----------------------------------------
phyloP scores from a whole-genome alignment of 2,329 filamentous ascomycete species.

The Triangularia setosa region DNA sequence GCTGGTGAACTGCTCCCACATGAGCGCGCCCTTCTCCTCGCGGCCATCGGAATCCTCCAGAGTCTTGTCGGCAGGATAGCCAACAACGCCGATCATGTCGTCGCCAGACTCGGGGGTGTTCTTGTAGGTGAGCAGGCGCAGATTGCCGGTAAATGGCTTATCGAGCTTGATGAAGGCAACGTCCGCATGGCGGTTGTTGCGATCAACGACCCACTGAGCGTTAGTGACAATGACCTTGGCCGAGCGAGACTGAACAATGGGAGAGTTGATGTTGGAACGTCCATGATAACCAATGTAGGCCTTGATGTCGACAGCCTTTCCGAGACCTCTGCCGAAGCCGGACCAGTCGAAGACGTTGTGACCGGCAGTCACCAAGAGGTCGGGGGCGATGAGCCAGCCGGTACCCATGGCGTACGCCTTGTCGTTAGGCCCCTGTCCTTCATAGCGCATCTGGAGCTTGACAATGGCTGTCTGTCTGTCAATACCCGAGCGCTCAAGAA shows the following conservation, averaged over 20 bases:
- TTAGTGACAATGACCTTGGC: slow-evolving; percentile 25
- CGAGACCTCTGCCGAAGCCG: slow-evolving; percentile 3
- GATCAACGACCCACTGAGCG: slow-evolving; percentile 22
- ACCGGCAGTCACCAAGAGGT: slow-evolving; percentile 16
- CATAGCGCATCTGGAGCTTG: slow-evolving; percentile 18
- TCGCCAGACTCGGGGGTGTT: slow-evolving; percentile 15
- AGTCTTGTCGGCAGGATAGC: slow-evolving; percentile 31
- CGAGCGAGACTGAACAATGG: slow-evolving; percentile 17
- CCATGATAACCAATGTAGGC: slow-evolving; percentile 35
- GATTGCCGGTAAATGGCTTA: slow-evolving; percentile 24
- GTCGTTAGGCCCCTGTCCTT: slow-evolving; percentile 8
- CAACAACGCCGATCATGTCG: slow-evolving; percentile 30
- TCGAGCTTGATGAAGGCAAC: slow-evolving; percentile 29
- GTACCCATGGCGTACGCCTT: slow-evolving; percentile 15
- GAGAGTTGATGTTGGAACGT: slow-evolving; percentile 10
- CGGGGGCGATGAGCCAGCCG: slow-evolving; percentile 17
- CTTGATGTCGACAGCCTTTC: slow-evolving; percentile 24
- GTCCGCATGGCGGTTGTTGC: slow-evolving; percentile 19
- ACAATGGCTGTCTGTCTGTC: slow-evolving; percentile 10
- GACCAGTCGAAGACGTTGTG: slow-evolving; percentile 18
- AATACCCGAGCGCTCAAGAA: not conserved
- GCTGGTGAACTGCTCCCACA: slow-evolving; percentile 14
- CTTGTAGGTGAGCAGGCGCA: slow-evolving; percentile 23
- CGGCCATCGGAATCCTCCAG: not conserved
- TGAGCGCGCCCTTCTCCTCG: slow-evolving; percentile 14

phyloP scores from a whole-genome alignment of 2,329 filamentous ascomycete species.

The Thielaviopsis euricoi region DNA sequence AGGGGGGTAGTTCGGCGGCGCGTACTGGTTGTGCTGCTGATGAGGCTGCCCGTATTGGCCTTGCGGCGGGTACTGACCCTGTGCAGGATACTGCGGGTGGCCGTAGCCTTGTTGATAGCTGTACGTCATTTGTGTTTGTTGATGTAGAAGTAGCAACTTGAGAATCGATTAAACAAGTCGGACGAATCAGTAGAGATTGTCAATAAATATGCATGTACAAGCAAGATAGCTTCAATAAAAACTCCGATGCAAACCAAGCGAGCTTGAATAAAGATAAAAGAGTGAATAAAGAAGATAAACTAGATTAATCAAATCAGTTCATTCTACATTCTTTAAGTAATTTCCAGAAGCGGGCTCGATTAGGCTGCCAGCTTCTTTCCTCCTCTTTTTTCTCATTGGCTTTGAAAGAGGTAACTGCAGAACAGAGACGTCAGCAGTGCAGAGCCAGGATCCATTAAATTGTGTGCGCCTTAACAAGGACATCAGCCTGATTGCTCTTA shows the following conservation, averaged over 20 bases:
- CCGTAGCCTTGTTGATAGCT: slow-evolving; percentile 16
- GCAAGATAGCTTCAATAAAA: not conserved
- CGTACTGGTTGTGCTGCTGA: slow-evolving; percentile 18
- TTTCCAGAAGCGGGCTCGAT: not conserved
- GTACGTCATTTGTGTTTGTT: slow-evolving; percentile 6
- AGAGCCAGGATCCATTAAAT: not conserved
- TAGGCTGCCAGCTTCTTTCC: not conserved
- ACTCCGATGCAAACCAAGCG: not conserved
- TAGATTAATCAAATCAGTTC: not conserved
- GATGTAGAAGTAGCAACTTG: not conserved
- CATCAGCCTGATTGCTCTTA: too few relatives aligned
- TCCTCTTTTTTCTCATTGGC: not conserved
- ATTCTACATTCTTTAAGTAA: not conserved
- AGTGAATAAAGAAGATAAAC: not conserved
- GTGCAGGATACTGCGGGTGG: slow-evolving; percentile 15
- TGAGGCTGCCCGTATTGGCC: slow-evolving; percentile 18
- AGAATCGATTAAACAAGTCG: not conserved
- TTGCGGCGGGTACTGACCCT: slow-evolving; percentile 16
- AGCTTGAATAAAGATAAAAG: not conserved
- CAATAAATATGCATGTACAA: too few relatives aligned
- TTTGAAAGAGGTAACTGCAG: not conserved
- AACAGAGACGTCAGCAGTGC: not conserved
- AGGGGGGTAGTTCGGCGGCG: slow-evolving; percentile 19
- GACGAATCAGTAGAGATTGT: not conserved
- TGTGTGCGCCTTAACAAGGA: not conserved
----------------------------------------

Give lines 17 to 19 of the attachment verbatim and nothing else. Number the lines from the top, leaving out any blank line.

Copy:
- GAGAGTTGATGTTGGAACGT: slow-evolving; percentile 10
- CGGGGGCGATGAGCCAGCCG: slow-evolving; percentile 17
- CTTGATGTCGACAGCCTTTC: slow-evolving; percentile 24